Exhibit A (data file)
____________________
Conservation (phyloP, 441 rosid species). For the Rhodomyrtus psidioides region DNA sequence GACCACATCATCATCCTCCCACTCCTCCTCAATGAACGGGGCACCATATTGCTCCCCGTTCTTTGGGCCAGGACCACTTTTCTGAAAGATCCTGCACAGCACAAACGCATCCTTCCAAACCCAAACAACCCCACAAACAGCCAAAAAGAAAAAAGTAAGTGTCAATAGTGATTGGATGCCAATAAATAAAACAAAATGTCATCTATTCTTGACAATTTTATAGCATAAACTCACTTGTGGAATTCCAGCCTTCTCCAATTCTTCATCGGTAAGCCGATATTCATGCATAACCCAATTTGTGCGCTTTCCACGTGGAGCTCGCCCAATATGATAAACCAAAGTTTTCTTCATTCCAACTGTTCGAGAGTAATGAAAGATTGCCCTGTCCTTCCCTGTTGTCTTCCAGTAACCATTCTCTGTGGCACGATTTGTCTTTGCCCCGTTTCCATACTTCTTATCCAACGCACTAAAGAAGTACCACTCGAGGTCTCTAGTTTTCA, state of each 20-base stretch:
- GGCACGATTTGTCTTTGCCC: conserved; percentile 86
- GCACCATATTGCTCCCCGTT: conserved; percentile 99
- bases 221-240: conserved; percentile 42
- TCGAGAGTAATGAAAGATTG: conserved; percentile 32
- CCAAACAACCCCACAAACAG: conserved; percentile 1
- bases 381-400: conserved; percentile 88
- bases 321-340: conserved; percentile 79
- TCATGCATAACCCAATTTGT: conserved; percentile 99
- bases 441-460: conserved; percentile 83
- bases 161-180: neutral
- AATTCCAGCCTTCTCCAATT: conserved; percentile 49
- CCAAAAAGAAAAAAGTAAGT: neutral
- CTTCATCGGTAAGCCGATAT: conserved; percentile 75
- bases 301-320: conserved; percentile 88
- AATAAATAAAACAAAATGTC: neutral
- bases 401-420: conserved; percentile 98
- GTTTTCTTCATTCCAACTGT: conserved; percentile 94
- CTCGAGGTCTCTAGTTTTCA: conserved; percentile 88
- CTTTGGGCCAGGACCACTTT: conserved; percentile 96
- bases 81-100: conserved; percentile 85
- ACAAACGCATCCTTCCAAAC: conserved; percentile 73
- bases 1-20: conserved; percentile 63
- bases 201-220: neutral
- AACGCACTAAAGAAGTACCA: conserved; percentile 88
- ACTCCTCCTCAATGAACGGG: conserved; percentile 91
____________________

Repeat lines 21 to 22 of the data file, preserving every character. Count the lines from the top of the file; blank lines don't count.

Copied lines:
- bases 81-100: conserved; percentile 85
- ACAAACGCATCCTTCCAAAC: conserved; percentile 73